How to work with Azure API Management

Add Azure’s API Management tools to secure and manage access to your code for serverless and microservices applications

One of the building blocks of cloud-native application development is the API. By providing APIs to services, cloud applications can provide common backends to many applications across many platforms. Instead of having many implementations of a billing engine or an inventory, you only need one, with APIs that let it be consumed by other code.

Locking down open APIs

But open APIs can be a risk, allowing anyone access to your services and opening them up to overload and misuse. That’s where API management tools come in, giving you a façade that wraps open code and provides one place to manage access and to control API usage. Instead of having to build a separate access control system for each API, you can use a single set of keys and access tokens. Developers use a one-stop shop developer porta to register for API usage, and you can set usage limits. Policy-based controls also simplify management, tying API access to existing directory services for role-based controls.

There’s another important aspect to API management tools: It adds a new monitoring layer to your application performance management. You can see API access and response times, as well as get a deeper insight into load and usage patterns. You can use output from these services to automate service deployment, adding and removing microservice instances, and handling routing to support demand. The more information you have, the easier it is to scale and control microservices.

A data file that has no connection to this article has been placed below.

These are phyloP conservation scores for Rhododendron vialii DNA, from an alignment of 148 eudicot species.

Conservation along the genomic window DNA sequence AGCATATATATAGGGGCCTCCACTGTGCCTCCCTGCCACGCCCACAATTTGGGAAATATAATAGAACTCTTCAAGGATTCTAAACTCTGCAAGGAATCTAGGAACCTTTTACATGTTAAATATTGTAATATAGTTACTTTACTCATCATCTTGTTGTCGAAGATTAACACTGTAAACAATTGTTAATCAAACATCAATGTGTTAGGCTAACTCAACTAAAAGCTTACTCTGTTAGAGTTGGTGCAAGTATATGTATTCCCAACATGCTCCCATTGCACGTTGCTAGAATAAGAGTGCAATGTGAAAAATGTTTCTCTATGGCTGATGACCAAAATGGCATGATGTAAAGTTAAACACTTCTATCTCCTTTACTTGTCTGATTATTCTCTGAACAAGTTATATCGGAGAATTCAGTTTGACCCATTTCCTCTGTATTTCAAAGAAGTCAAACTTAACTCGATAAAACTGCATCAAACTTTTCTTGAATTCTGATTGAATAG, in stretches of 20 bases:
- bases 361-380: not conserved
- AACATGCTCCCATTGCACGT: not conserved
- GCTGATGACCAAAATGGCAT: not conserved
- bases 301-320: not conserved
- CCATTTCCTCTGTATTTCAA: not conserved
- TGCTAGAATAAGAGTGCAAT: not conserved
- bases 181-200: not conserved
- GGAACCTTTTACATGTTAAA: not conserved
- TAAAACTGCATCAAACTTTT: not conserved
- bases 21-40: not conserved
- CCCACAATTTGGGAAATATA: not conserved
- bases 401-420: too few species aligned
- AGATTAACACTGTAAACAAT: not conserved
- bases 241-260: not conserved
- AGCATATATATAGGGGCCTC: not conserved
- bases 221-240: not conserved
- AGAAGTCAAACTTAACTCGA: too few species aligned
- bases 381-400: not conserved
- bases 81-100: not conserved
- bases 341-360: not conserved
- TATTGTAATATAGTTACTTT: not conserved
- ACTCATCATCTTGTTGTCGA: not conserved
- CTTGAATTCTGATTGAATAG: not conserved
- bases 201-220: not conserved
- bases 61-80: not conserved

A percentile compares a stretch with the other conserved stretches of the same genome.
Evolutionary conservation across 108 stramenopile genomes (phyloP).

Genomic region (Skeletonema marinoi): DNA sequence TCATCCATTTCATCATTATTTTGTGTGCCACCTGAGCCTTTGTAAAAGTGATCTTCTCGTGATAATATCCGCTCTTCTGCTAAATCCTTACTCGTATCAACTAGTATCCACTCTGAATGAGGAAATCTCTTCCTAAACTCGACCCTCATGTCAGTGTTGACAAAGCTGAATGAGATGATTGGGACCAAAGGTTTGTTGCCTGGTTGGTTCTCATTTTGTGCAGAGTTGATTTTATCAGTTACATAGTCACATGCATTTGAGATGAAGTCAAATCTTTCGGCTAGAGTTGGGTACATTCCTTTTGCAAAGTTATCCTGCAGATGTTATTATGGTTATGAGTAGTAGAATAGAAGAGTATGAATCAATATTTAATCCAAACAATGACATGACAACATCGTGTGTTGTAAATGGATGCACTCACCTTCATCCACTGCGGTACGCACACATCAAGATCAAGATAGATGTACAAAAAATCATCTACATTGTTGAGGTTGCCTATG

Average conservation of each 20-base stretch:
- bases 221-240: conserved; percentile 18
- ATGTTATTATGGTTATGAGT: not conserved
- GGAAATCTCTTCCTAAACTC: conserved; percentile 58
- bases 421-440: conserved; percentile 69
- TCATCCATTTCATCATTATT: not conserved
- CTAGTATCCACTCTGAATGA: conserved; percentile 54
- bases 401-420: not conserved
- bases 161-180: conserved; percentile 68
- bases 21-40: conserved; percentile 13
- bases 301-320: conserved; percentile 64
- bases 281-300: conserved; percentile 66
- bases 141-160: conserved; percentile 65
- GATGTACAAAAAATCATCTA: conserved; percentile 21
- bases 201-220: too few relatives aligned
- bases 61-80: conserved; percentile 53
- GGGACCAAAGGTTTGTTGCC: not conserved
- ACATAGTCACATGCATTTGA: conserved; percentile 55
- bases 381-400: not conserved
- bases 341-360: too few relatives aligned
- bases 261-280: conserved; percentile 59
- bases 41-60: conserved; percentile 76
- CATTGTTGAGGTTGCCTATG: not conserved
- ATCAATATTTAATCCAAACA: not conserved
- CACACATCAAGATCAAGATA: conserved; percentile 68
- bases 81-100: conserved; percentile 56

APIs are a key component of modern application development, and tools like Azure API Management are increasingly important. They don’t only control who can access your APIs, they also help you monitor your application operations. Logs from the service show which accounts have written to APIs, with both diagnostic and activity log options. By adding a tool like this to your code, you’re not only protecting your services, you’re also making it easier for developers to use the tools you’ve given them.

Introducing Azure API Management

Azure’s API Management service is an important tool for any organization that’s building large-scale applications on Azure, especially if it’s providing core microservices that can be used by departmental applications or even by trusted third parties. Available through the Azure portal, it’s easy to quickly add Azure API Management to existing services and to use it to build and test new APIs.

Using the tool is easy enough: If you’ve already built an OpenAPI Swagger definition for your API, it’s simply a matter of creating a new API façade from your existing API, importing the definition from your existing service. Azure’s tools give you HTTP or HTTPS (or both) APIs; it’s a good idea to use HTTPS to improve API security. An API needs both a name and a base URL, with a unique suffix that defines the API being called. There’s also the option of versioning your APIs, so you can deprecate older versions as new APIs are released.

Bundling APIs into products

One key concept is the “product.” APIs can be grouped into products, giving you the option of controlling developer access in a granular way. Each managed API can be part of one or more products; so, for example, you can have a single shopping-cart API available to all your users, while you have separate payment and catalog APIs for different geographies. Each group of APIs can be bundled into a product, and any subscribing developer gets a key that gives access only to a specific product bundle.